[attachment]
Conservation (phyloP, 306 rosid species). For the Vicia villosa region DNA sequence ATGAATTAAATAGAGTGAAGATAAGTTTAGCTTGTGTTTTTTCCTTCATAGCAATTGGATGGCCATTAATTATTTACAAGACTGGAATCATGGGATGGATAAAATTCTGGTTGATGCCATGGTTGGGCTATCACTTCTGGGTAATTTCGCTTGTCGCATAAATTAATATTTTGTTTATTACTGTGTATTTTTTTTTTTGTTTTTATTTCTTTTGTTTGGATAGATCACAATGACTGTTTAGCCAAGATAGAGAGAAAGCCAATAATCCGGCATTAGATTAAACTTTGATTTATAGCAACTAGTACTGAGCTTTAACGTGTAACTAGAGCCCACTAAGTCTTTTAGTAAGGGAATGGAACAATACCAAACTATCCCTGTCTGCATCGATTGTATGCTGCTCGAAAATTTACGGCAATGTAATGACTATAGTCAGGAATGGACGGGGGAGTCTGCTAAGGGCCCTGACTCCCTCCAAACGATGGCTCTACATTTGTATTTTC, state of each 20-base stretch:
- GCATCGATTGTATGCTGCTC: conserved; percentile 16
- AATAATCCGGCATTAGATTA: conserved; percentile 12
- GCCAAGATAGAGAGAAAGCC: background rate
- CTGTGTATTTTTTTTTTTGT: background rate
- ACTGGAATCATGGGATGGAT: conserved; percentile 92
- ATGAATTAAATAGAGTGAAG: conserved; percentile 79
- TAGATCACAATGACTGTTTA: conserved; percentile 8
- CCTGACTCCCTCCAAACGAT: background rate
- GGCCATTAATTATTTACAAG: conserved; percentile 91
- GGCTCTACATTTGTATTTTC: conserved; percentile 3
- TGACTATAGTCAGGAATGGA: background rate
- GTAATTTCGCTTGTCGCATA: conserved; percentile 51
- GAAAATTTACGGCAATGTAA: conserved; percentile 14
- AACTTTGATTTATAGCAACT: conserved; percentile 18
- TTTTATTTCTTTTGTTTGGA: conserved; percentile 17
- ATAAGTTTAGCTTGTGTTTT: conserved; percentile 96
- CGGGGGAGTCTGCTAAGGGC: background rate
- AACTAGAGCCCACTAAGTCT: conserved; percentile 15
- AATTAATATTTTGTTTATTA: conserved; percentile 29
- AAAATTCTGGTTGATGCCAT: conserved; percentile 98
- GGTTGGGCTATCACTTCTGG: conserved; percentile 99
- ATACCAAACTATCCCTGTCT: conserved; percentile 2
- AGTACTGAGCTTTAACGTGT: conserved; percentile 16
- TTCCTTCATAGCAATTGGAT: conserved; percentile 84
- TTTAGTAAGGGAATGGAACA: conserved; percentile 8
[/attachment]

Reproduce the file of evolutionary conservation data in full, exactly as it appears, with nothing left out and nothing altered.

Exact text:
Conservation (phyloP, 306 rosid species). For the Vicia villosa region DNA sequence ATGAATTAAATAGAGTGAAGATAAGTTTAGCTTGTGTTTTTTCCTTCATAGCAATTGGATGGCCATTAATTATTTACAAGACTGGAATCATGGGATGGATAAAATTCTGGTTGATGCCATGGTTGGGCTATCACTTCTGGGTAATTTCGCTTGTCGCATAAATTAATATTTTGTTTATTACTGTGTATTTTTTTTTTTGTTTTTATTTCTTTTGTTTGGATAGATCACAATGACTGTTTAGCCAAGATAGAGAGAAAGCCAATAATCCGGCATTAGATTAAACTTTGATTTATAGCAACTAGTACTGAGCTTTAACGTGTAACTAGAGCCCACTAAGTCTTTTAGTAAGGGAATGGAACAATACCAAACTATCCCTGTCTGCATCGATTGTATGCTGCTCGAAAATTTACGGCAATGTAATGACTATAGTCAGGAATGGACGGGGGAGTCTGCTAAGGGCCCTGACTCCCTCCAAACGATGGCTCTACATTTGTATTTTC, state of each 20-base stretch:
- GCATCGATTGTATGCTGCTC: conserved; percentile 16
- AATAATCCGGCATTAGATTA: conserved; percentile 12
- GCCAAGATAGAGAGAAAGCC: background rate
- CTGTGTATTTTTTTTTTTGT: background rate
- ACTGGAATCATGGGATGGAT: conserved; percentile 92
- ATGAATTAAATAGAGTGAAG: conserved; percentile 79
- TAGATCACAATGACTGTTTA: conserved; percentile 8
- CCTGACTCCCTCCAAACGAT: background rate
- GGCCATTAATTATTTACAAG: conserved; percentile 91
- GGCTCTACATTTGTATTTTC: conserved; percentile 3
- TGACTATAGTCAGGAATGGA: background rate
- GTAATTTCGCTTGTCGCATA: conserved; percentile 51
- GAAAATTTACGGCAATGTAA: conserved; percentile 14
- AACTTTGATTTATAGCAACT: conserved; percentile 18
- TTTTATTTCTTTTGTTTGGA: conserved; percentile 17
- ATAAGTTTAGCTTGTGTTTT: conserved; percentile 96
- CGGGGGAGTCTGCTAAGGGC: background rate
- AACTAGAGCCCACTAAGTCT: conserved; percentile 15
- AATTAATATTTTGTTTATTA: conserved; percentile 29
- AAAATTCTGGTTGATGCCAT: conserved; percentile 98
- GGTTGGGCTATCACTTCTGG: conserved; percentile 99
- ATACCAAACTATCCCTGTCT: conserved; percentile 2
- AGTACTGAGCTTTAACGTGT: conserved; percentile 16
- TTCCTTCATAGCAATTGGAT: conserved; percentile 84
- TTTAGTAAGGGAATGGAACA: conserved; percentile 8